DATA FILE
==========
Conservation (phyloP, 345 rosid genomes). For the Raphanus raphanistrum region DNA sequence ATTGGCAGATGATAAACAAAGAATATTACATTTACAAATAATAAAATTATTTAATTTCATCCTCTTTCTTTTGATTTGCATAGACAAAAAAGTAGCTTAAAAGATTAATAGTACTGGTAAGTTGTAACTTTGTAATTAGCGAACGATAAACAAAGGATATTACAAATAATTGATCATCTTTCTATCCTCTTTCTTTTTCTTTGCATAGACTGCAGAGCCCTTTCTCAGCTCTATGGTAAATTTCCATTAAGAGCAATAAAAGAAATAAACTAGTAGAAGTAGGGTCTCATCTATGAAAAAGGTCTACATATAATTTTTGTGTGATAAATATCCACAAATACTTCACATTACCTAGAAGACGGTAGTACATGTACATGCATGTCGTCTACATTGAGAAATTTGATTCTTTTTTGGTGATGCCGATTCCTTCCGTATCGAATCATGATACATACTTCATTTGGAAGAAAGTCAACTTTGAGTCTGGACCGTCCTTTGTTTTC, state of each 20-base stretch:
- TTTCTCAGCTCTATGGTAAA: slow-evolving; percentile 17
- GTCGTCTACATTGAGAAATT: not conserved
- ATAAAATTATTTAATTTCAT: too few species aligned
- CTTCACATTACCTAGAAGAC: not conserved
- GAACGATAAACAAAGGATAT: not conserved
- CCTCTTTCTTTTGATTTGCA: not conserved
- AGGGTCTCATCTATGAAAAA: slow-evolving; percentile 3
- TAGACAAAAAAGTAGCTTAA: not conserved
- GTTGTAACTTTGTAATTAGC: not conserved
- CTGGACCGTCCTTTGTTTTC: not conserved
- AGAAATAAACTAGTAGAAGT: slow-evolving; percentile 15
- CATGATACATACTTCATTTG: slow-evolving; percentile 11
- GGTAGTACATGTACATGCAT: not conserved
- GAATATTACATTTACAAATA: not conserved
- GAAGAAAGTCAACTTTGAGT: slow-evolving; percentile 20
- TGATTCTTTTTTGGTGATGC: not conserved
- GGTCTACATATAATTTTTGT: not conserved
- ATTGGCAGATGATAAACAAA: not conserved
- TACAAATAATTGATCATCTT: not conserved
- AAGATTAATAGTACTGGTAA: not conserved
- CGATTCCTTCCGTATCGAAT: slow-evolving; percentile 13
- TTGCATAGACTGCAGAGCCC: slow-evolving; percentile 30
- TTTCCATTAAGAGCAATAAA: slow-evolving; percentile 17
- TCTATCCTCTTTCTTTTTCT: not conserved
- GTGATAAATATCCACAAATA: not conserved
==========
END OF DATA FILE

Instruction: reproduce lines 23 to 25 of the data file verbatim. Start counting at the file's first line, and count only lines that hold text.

- TTGCATAGACTGCAGAGCCC: slow-evolving; percentile 30
- TTTCCATTAAGAGCAATAAA: slow-evolving; percentile 17
- TCTATCCTCTTTCTTTTTCT: not conserved